At Sedbergh Primary School, we want children to gain a firm understanding of what music is, through listening, singing, playing, evaluating, analysing and composing across a wide variety of historical periods, styles, traditions and musical genres. We are committed to developing a curiosity about and a love for music. We want our children to have no limits as to their ambition in this subject, and to grow up wanting to be music producers, songwriters or even rock stars! Our vision is to give children access to an engaging and fun music curriculum reflecting the world they live in now, but at the same time, giving them access to musical styles throughout history. Children will be able to listen and appraise, alongside performing pieces and creating their own compositions through the use of instruments and technology. To achieve this, all children will have the opportunity to access a variety of musical games, songs, instruments, music workshops and extra-curricular activities, giving them hands-on experience. They will be able to access opportunities locally wherever possible. Regardless of ability, we want our children to develop a positive attitude to, satisfaction in and successful experiences of music.
Singing: A singing culture will be established and nurtured with in the school. Children and adults will be encouraged to sing whenever appropriate to aid well-being and health as well as for musical outcomes.
Instrumental: Children will be taught to sing and use their voices expressively. They will have the opportunity to play both tuned and un-tuned instruments with increasing control and should rehearse and perform with others, with an awareness of audience.
Composing: Children will create musical patterns and will be shown how to explore, select and organise musical ideas, recording these in a variety of ways.
Appraising: Children will be given the opportunity to explore and explain their own ideas and feelings about music.
- Each child will have a music lesson every week at Sedbergh Primary. In KS1, music is delivered through the award-winning Charanga scheme, which is devised particularly for use in primary schools. The scheme allows teachers to produce inclusive lessons for all children to access music in a fun and engaging way, further promoting a love of learning. Charanga lessons are planned in sequences to provide children with the opportunities to review, remember, deepen and apply their understanding. In the KS1 classroom, children learn how to play a variety of percussion instruments – glockenspiel in Years 2 and 3 and recorder in Year 4 onwards. This enables children to use a range of methods to create notes and compose, as well as how to read basic music notation.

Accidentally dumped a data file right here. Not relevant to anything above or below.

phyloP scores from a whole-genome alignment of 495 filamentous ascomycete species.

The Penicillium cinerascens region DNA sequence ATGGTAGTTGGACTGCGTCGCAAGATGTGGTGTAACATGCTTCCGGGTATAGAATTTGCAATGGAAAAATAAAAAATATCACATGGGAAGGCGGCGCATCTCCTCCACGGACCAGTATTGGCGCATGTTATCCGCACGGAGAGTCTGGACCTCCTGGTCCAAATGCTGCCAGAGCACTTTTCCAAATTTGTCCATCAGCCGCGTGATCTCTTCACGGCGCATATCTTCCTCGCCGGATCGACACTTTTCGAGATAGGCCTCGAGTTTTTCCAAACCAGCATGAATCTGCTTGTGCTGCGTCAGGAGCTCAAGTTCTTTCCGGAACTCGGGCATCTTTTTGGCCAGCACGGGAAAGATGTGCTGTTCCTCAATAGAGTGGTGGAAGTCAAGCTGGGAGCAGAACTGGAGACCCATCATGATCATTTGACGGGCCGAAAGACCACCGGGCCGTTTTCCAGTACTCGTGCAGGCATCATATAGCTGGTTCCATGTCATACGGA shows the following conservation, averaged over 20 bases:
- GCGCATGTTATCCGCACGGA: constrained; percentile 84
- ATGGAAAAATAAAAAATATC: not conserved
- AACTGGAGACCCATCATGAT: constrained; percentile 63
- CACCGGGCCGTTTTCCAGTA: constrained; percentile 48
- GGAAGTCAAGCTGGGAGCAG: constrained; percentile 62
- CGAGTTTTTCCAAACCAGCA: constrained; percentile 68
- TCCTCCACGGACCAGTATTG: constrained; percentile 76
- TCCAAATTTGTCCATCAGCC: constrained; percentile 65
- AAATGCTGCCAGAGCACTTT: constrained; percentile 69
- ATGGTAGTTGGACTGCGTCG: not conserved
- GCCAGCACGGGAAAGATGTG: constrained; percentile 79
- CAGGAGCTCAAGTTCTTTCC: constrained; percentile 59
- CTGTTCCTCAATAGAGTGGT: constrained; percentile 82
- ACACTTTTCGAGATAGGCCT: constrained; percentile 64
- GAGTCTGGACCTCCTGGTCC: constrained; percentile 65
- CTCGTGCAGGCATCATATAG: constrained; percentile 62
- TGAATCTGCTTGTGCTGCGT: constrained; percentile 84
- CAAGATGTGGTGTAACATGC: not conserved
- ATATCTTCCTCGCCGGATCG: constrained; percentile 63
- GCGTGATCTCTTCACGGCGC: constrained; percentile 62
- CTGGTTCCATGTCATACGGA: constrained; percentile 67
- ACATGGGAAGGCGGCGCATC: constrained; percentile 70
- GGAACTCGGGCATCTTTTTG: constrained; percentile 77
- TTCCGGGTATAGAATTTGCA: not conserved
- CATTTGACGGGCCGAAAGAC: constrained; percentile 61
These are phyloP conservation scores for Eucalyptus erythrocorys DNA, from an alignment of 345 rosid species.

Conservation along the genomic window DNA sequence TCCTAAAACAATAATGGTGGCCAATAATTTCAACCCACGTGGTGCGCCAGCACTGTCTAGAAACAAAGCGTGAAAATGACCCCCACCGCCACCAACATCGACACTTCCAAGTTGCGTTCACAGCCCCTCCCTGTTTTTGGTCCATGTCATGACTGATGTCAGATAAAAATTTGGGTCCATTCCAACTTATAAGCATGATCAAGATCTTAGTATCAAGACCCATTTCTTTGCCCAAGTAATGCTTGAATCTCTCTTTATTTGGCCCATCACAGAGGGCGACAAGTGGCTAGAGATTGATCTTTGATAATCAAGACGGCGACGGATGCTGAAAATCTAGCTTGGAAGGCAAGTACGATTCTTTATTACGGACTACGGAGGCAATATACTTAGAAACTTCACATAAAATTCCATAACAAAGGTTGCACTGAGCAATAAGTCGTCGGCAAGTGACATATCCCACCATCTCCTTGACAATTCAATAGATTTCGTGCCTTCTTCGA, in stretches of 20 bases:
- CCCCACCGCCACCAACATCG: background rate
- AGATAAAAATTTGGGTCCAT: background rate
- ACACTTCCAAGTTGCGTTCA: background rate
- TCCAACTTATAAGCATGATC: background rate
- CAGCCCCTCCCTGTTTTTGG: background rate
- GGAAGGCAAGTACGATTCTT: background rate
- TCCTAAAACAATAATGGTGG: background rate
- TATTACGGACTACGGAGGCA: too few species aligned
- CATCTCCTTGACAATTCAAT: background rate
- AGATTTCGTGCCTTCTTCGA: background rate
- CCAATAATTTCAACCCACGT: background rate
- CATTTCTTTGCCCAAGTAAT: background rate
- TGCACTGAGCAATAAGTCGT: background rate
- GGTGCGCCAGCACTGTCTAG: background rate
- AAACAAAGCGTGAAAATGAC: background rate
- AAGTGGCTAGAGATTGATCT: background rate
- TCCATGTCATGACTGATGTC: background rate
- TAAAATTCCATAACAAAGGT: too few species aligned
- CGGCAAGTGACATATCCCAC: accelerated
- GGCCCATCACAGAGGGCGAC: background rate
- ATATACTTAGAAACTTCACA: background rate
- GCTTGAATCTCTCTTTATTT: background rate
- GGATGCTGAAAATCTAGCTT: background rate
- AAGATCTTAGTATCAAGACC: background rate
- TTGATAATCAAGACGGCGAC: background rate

- In KS2, Charanga is also used to enrich the music curriculum, whilst the main lessons are taken from the well-respected Music Express Scheme.
- There is a classroom in school dedicated to the learning of music. Lessons also take place in year group classrooms.
- Every year group will build upon the learning from prior year groups, therefore developing depth of understanding and progression of skills. Teachers will make professional judgements about when to adapt, miss out or add additional materials where they feel this would benefit learning.
- Lessons provide opportunities for children to develop practical skills and progress by listening and appraising, singing, playing, composing and performing. Use of body percussion and vocal sounds is also part of the curriculum, which develops the understanding of musical elements without the added complexity of an instrument.
- Enjoyment and interest of music is fostered through regular singing practice, musical workshops and other extra-curricular opportunities.
- Pupils with additional needs will be given support as necessary.
- From Year 3, pupils will be offered small group music lessons from Cumbria Music Service over a range of instruments. Instrumental groups will be encouraged to perform in assemblies as and when they are ready to be heard.
- Performance take place with various school activities and celebrations. Children have the opportunity to sing as a class, in smaller groups, with the whole school and as part of our community.
- School provides and maintains a large resource and a wide range of musical instruments, including sets of glockenspiels and djembe drums.
- Children are encouraged to experience learning beyond the classroom, by attending performances which include professional musicians and participating in school productions as well as church performances.
The impact of the music curriculum will lead to sound progress over time across key stages. The music curriculum will foster a love for and enthusiasm for the subject and a potential for lifelong study.
We review the impact and progression of our curriculum through the following methods:
- A celebration of achievements through assemblies, performances, plays
- Reviewing curriculum coverage and adjusting accordingly
- Pupil discussions and evaluations about their progression and learning
- Evidence of work through photos, videos, performances.
The subject leader, the creativity team leaders and senior management team are responsible for monitoring and evaluating the curriculum progress. This is completed through work scrutiny, planning scrutiny, lesson observations, pupil interviews, staff discussions and audit of resources.